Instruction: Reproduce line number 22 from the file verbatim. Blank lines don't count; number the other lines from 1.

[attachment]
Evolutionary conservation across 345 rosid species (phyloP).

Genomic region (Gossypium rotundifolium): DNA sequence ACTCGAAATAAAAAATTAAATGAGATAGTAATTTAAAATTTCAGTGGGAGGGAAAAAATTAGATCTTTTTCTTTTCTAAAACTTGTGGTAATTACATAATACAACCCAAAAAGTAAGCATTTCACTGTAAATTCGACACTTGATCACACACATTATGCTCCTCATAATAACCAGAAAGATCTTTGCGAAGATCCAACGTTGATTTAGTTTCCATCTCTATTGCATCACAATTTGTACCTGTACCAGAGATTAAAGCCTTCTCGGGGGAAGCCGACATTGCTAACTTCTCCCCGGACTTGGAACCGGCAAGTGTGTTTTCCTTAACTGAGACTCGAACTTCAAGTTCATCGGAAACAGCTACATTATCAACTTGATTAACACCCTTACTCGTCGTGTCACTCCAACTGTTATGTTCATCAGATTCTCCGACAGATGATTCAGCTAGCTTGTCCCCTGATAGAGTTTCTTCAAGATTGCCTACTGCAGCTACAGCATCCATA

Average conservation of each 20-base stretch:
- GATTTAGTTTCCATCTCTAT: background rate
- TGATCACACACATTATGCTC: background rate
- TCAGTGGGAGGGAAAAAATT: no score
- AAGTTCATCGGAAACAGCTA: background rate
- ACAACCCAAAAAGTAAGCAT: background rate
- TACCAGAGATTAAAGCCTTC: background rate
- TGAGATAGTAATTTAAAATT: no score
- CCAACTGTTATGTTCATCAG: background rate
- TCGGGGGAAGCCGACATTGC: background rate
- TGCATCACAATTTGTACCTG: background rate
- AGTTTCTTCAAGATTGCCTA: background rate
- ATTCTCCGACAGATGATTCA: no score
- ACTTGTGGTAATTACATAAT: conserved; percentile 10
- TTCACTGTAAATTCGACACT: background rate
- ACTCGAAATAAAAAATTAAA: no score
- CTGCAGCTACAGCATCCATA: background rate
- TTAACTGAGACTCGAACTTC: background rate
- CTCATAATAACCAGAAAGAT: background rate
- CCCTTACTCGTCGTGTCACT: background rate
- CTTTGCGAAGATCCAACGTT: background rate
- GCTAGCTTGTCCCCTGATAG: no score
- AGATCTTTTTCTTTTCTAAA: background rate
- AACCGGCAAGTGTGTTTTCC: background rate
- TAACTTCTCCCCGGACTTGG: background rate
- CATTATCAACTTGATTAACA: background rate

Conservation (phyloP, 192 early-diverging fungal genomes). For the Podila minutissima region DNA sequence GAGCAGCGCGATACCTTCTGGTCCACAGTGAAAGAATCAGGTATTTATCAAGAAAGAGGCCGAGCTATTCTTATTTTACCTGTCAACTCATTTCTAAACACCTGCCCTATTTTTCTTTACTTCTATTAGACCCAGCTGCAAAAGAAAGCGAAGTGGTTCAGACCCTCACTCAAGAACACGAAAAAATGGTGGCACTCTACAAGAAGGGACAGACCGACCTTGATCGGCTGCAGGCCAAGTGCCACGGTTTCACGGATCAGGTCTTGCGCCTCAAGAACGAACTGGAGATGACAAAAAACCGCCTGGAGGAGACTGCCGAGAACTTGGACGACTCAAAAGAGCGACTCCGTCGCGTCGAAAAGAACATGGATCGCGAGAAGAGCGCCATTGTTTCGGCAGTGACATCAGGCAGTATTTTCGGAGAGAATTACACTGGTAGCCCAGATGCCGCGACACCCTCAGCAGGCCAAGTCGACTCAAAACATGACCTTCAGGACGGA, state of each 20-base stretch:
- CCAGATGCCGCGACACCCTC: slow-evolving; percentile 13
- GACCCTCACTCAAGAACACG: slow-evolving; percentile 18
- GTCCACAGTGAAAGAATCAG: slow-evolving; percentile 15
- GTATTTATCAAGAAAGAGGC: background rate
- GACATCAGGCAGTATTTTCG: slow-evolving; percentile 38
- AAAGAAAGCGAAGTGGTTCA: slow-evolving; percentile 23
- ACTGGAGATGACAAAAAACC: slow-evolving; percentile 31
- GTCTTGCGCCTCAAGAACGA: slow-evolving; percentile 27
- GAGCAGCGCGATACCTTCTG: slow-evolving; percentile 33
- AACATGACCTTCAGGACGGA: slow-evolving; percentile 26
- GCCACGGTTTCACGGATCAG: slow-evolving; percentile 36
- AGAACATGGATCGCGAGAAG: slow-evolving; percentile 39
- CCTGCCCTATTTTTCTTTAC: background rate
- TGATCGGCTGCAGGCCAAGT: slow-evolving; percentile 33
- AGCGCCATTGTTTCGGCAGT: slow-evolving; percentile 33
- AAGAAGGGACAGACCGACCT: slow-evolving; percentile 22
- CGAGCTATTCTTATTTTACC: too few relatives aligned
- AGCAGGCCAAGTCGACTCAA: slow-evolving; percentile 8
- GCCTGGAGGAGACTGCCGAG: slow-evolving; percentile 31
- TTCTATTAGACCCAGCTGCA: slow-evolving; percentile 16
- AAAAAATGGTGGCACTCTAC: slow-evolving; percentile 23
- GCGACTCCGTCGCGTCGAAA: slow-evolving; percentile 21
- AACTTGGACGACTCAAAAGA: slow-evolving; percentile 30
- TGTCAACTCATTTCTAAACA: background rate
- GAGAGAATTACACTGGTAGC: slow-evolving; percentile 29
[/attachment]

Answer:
- CCCTTACTCGTCGTGTCACT: background rate